To Tebbie Stewart, whose husband is an accomplished oil painter, a picture is worth a thousand words.

That's why Stewart said she was so outraged when she turned to the March entry in the 1987-88 Howard County school calendar, which is displayed in county classrooms and mailed to the homes of the system's 26,700 students.

"I jumped straight up," said Stewart, a Wilde Lake Middle School teacher. "It was unbelievable. How could they allow this to happen?"

What upset Stewart was an ink drawing of an African, dressed in tribal costume, jumping in the air with a clenched fist and a rifle. The figure, done by a county high school student, is accompanied by depictions of people of other ethnic groups -- Indian, Asian and American Indian -- in traditional clothing.

At the Nov. 24 county school board meeting, a group of about 30 black teachers, parents and students asked Superintendent Michael E. Hickey for a public apology for the drawing, which many labeled as a racist stereotype and offensive to the black community.

The group also asked Hickey to ban the calendar in the county's 43 schools during March.

At the November board meeting, Hickey acknowledged the drawing was a mistake, but he declined to issue a formal apology, although he had privately apologized in letters to about seven residents who complained directly to him.

However, in an interview Tuesday, Hickey said he plans to make a public apology to the black community at tonight's school board meeting.

"It is not the intent of the school system to offend any group," Hickey said Tuesday. "This {the drawing} obviously has the appearance of that . . . and has offended people in the community."

However, Hickey said he does not plan to prohibit the display of the calendar in March. Instead, he said he will leave the decision up to individual teachers, many of whom hang the calendar in their classrooms.

The controversy over the school calendar, which started quietly about three months ago with a series of phone calls and letters to Hickey, has angered and frustrated many black residents.

Some blacks said the incident has left them disappointed and disillusioned about the Howard school system, which they considered to be progressive and respectful of different cultures.

"It's an issue of sensitivity," Stewart said. "It concerns me that this type of image is portrayed in the school calendar. As an educator, it is our job to enlighten and dispel negative images," she said.

Doris Morgan, a social studies teacher at Wilde Lake Middle School, said the drawing is damaging to the self-esteem of black students and reinforces negative perceptions about blacks.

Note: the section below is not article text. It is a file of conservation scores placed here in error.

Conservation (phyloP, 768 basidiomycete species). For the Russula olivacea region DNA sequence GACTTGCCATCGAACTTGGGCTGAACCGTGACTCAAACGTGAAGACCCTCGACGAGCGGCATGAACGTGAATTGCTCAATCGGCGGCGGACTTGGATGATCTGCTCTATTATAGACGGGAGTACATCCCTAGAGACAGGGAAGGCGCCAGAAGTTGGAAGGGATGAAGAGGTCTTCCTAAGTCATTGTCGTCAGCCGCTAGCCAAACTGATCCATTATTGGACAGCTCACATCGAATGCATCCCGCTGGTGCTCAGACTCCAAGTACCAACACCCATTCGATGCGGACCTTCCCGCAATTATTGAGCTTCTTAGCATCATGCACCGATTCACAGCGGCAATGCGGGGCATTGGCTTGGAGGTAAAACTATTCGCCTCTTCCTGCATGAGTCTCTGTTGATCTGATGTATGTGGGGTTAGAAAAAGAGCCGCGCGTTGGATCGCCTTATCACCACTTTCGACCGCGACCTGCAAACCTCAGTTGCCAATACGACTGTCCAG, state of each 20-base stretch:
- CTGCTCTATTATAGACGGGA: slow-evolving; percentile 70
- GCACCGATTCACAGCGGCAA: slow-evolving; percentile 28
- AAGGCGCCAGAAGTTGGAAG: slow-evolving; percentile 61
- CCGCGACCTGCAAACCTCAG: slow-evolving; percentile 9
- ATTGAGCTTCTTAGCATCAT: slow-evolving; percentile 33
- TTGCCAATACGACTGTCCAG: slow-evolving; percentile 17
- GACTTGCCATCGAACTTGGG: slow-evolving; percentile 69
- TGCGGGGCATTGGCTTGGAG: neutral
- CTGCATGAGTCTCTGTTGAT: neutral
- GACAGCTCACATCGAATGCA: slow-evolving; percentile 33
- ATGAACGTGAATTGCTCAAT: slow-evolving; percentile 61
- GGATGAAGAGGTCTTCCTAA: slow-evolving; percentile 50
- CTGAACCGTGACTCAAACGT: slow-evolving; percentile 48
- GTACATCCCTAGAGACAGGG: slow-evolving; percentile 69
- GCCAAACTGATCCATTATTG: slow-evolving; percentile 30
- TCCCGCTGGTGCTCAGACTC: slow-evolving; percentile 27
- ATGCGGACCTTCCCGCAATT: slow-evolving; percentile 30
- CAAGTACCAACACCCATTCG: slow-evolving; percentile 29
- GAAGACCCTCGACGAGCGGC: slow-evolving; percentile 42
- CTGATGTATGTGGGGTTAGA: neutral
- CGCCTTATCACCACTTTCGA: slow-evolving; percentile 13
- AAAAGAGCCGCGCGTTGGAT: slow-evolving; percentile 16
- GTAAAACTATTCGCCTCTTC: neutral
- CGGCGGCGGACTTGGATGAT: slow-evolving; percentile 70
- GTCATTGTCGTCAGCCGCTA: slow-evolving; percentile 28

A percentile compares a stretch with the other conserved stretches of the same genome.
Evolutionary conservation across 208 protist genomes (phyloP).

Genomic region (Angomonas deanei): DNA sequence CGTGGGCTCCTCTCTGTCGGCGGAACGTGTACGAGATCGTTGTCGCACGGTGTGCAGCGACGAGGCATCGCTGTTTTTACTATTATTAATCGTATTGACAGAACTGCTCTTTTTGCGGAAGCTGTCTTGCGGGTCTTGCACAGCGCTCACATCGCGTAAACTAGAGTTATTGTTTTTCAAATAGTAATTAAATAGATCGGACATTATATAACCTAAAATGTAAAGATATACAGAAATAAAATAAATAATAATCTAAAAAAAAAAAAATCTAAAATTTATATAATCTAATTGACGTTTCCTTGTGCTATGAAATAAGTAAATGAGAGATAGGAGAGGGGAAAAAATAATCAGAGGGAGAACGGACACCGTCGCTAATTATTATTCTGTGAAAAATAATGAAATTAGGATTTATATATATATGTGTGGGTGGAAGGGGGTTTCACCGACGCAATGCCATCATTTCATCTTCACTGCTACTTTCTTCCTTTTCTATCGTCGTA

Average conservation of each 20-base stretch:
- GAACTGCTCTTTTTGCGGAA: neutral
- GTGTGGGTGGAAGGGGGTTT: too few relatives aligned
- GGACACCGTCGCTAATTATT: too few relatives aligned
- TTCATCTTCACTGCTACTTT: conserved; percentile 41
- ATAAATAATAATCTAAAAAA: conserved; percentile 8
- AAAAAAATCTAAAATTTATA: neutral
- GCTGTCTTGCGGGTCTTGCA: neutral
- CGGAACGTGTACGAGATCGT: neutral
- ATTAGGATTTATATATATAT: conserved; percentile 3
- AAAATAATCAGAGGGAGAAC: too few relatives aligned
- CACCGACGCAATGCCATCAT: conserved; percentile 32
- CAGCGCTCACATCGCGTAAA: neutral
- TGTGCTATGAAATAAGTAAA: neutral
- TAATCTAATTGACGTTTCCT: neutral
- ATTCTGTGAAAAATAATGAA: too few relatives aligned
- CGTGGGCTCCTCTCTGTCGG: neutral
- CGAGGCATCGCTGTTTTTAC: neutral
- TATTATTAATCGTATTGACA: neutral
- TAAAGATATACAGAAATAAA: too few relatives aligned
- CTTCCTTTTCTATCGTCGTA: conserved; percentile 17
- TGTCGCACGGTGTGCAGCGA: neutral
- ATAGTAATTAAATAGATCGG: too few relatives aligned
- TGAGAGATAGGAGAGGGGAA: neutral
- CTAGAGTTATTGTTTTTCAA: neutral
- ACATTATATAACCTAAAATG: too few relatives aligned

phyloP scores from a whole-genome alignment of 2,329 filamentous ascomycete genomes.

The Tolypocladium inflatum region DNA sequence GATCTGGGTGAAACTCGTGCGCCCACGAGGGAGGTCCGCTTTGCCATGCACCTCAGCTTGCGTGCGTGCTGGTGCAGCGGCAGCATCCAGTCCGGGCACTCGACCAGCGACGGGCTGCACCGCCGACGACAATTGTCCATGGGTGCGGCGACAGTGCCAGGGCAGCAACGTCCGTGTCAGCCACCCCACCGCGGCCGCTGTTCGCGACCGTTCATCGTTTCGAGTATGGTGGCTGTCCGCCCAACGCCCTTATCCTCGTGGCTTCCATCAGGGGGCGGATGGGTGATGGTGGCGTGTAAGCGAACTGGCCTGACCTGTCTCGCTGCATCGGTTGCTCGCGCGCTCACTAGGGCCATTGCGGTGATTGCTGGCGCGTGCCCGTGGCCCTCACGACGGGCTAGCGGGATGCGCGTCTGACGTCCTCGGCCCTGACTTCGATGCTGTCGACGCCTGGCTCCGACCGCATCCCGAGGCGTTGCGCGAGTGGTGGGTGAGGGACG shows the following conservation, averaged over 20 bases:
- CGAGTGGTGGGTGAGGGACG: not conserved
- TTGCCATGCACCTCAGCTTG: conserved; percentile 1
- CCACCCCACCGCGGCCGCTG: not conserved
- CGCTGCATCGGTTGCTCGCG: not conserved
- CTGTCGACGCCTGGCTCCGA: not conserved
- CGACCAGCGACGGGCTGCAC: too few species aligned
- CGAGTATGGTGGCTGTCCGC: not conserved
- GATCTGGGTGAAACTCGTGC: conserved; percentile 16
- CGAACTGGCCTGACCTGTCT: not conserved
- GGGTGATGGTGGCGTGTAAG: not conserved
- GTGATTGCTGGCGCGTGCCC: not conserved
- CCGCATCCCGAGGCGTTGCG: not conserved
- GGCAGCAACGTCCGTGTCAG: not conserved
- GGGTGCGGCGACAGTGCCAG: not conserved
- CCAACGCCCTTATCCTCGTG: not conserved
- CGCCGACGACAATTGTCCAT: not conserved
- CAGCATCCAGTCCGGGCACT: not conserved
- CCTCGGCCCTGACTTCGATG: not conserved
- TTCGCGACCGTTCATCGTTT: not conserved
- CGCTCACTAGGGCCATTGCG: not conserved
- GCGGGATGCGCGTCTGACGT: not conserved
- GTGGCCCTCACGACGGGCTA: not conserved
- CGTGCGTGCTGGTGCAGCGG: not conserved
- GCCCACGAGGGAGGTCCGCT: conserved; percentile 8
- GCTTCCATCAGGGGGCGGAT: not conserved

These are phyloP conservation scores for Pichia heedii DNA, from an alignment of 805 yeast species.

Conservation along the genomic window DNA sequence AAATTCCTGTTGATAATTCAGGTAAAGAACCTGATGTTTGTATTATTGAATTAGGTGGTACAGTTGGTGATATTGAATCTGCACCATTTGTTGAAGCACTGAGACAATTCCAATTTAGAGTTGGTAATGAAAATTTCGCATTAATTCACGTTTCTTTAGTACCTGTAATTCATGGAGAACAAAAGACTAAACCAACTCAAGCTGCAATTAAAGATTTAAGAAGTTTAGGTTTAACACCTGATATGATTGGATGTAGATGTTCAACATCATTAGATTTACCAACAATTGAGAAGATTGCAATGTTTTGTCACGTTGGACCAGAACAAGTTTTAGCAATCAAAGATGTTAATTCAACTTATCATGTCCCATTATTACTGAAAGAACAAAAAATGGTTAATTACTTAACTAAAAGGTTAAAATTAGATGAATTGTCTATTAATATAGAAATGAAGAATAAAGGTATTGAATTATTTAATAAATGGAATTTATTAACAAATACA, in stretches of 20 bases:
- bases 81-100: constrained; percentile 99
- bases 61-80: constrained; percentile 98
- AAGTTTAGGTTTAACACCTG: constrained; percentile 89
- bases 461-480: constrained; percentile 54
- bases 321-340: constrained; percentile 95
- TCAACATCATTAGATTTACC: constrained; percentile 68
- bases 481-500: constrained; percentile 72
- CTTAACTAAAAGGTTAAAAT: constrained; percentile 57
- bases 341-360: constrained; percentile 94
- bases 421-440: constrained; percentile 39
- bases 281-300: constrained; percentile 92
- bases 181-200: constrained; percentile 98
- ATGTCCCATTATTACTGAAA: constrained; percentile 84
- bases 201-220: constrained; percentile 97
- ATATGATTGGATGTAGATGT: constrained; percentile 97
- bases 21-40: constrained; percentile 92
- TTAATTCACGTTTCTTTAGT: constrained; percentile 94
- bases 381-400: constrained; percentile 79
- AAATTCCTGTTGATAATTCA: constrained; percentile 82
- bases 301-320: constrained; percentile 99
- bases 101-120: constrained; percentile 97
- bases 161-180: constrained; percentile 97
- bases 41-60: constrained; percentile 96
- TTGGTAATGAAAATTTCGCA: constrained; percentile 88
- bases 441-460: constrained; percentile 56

"I object to it because of the audience," said Morgan, who has two teen-agers enrolled in the Howard County schools. "It may be all right for an art assignment, but to present it to thousands of Howard County residents is the wrong audience."

Stewart and other black teachers first complained to Hickey and members of the art advisory committee that selected the art work for the calendar.

Hickey, who did not see the calendar before it was printed, said the arts committee should not have included the drawing in the publication. Still, Hickey said Tuesday he was surprised by the reaction.

"When I looked through the calendar, it didn't strike me as offensive," Hickey said. "It's an interesting piece of art."

The student who penned the drawing, Jen McQuaid, a senior at Mt. Hebron High School in Ellicott City, declined to comment on the controversy Monday in a telephone interview. "It's getting a little out of hand," McQuaid said.

Stewart said black residents are upset because it took so long for Hickey to publicly apologize about the drawing.

"We never dreamed that this would go this far," said Stewart. "It's so obvious. It's staring at you."

Hickey said black students and parents should not feel the school system is insensitive to their feelings.

"One incident does not make a historical precedent," he said.

Hickey said the controversy can serve as a "learning experience" for students and educators about sensitivity to minorities.

But Morgan said the incident has mobilized the black community, especially since it comes shortly after the school system enacted a new art policy. That policy followed a complaint by the county NAACP about a painting of a nude black woman in a display of work by black artists in the school board office in February.

"I just can't let it go," Stewart said. "If we let go, they will do it again. They must take us seriously. Then just maybe it won't happen again."